Science on Film

As scientists we get a pretty hard time of it.  If we’re not struggling for publishable results, or being misquoted in the press about our research; then we’re being portrayed as über-geeks in The Big Bang Theory or with cinema-screen foreheads and clipboards in adverts (I’m looking at you Tefal).  Some of my non-science friends still call me boffin. If that isn’t enough, our subject matter, our interest, nae, our passion can be treated with such cavalier contempt in films.

As I see it, there are several issues to address here.  There is a fair amount (as you might expect) of bad science in movies; however there is also some good science (or at least the director has made an attempt to grasp some basics).  Quite often the scientist is the voice of reason (though the incidence of anyone paying them any attention is rather less); more often than not however, the mad scientist is the preferred flavour.  Finally I shall give some thought to the stereotypes that are perpetuated in the movies and whether there is any likelihood that it may change.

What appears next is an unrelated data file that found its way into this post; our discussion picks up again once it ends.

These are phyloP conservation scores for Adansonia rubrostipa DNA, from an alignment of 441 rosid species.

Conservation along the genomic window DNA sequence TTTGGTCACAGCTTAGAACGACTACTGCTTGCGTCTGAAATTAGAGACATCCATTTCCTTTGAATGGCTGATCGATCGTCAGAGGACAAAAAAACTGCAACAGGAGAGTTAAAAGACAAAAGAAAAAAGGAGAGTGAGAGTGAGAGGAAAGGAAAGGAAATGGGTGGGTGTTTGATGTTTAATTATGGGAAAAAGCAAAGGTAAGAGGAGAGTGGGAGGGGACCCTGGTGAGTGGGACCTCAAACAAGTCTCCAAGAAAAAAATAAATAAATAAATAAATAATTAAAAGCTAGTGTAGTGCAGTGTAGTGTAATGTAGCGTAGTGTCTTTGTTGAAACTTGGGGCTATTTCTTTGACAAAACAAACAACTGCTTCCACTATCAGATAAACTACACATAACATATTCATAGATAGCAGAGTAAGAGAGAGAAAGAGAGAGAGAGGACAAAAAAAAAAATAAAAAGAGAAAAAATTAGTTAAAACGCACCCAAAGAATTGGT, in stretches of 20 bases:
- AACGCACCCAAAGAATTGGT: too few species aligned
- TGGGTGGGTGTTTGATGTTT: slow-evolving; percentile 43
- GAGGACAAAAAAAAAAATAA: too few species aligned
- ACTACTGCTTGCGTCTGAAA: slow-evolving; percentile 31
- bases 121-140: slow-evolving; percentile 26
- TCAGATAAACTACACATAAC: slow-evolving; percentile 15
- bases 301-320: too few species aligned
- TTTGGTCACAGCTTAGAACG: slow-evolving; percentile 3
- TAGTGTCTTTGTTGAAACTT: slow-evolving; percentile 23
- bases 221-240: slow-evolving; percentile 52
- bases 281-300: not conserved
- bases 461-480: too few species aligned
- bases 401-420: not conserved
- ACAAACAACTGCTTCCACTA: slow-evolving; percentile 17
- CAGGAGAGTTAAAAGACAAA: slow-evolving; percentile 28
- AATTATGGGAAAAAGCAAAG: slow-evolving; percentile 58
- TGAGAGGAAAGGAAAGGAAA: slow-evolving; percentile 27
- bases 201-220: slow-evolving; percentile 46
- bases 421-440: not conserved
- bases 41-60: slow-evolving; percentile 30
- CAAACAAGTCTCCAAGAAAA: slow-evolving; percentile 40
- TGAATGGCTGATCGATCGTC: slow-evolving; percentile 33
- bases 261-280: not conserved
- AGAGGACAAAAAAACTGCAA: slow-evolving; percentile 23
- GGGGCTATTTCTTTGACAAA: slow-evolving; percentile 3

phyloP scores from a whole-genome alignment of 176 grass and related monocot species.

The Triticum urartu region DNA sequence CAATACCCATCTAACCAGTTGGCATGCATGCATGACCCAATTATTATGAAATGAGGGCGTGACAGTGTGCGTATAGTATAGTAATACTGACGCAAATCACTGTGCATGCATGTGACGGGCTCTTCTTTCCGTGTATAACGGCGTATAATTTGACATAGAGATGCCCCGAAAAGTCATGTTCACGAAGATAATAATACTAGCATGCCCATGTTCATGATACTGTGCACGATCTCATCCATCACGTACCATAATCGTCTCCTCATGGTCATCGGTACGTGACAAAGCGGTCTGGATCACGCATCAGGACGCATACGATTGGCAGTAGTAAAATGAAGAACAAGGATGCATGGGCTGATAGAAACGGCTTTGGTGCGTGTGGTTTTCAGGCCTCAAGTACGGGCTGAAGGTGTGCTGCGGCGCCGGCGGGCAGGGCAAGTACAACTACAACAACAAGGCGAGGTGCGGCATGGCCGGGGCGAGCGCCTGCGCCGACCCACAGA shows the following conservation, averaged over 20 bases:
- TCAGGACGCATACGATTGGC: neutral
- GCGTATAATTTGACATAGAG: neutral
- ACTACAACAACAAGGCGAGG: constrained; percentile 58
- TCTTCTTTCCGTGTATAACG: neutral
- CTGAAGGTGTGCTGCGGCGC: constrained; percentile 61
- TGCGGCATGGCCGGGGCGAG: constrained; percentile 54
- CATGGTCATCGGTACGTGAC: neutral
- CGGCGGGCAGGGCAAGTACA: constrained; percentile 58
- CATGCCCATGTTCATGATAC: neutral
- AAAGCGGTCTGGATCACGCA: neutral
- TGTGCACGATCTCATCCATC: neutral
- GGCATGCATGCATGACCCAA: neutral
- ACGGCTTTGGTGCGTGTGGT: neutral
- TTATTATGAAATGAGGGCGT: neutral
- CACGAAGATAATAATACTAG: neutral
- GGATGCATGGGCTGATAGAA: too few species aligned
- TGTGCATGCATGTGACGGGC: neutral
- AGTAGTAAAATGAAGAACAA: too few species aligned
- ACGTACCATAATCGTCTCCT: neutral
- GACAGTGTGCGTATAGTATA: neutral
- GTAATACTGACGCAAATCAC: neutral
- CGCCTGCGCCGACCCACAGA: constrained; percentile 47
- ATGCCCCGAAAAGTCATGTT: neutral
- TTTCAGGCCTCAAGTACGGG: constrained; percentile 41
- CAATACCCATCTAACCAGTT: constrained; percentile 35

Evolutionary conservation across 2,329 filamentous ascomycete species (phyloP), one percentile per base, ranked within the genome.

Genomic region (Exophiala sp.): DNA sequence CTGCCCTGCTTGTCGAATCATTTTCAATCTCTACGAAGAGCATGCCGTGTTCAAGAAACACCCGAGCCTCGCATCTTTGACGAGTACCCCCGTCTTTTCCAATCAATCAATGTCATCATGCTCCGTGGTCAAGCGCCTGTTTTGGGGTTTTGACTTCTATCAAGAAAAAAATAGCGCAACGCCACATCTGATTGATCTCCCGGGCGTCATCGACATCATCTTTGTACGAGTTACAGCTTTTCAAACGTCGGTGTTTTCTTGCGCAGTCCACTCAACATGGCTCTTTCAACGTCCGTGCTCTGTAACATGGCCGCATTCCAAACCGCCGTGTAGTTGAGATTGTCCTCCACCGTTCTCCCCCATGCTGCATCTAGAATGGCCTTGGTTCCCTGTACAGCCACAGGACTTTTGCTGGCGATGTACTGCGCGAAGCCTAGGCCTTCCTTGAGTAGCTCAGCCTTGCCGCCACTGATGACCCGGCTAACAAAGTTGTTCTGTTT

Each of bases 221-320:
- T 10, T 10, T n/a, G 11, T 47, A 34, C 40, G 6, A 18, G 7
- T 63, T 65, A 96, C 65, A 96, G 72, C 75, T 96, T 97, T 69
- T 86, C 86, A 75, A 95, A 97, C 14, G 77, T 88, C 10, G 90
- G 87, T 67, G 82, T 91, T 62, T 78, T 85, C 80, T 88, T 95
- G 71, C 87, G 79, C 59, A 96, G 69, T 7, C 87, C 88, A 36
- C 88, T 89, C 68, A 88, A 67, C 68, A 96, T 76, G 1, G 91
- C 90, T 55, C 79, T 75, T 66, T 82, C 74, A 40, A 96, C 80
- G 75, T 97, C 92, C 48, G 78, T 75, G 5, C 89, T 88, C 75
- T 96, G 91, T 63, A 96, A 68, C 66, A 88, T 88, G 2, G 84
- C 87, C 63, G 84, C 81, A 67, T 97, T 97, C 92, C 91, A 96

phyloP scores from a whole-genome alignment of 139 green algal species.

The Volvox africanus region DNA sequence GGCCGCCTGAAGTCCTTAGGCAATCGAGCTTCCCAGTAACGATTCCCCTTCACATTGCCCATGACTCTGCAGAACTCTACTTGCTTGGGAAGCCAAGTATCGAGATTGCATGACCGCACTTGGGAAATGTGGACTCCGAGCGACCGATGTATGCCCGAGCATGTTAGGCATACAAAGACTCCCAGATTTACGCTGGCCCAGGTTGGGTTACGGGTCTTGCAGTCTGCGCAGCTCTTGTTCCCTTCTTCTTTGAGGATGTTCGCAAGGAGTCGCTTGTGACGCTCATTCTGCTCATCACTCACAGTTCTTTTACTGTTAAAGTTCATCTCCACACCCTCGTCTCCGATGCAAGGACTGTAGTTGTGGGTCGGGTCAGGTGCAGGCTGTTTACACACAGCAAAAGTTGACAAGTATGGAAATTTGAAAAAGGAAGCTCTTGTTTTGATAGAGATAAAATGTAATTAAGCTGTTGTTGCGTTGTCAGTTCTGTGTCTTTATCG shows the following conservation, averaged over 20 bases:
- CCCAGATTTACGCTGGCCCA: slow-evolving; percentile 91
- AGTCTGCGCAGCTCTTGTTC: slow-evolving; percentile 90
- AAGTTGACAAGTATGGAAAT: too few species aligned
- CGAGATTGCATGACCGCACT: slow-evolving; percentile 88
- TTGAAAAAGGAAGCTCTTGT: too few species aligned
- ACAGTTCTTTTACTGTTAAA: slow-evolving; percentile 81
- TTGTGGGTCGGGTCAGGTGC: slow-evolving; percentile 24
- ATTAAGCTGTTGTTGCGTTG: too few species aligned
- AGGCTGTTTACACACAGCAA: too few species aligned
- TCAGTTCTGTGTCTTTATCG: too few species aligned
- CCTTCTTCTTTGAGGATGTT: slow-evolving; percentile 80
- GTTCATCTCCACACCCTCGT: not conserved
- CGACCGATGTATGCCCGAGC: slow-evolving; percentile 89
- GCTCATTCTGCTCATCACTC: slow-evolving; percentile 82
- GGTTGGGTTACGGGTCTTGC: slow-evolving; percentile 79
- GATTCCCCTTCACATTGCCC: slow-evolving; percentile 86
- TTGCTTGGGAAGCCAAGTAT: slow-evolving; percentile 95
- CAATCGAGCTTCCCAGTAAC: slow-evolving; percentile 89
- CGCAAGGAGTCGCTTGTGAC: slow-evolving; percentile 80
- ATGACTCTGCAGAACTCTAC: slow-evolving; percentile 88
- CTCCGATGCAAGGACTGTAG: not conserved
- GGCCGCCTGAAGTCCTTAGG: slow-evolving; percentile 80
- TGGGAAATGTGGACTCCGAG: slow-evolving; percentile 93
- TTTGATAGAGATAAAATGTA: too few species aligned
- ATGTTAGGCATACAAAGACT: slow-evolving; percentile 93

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Everest (2015)

Directed by Icelander Baltasar Kormákur, Everest is the account of the 1996 disaster on the world’s highest mountain.  Based on Jon Krakauer’s book “Into Thin Air” the film is a faithful interpretation, thankfully never straying into either Cliffhanger or Vertical Limit territory.

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Sanctum (2011)

I don’t think that you would ever catch me caving, at least not beyond having a peek into one you happen upon on a walk.  Not least because being cold and wet isn’t my idea of fun, couple that to squeezing through tight underwater spaces and you may have discovered one of the thing I would least like to do in life.  Having said all that, I quite enjoyed Sanctum.

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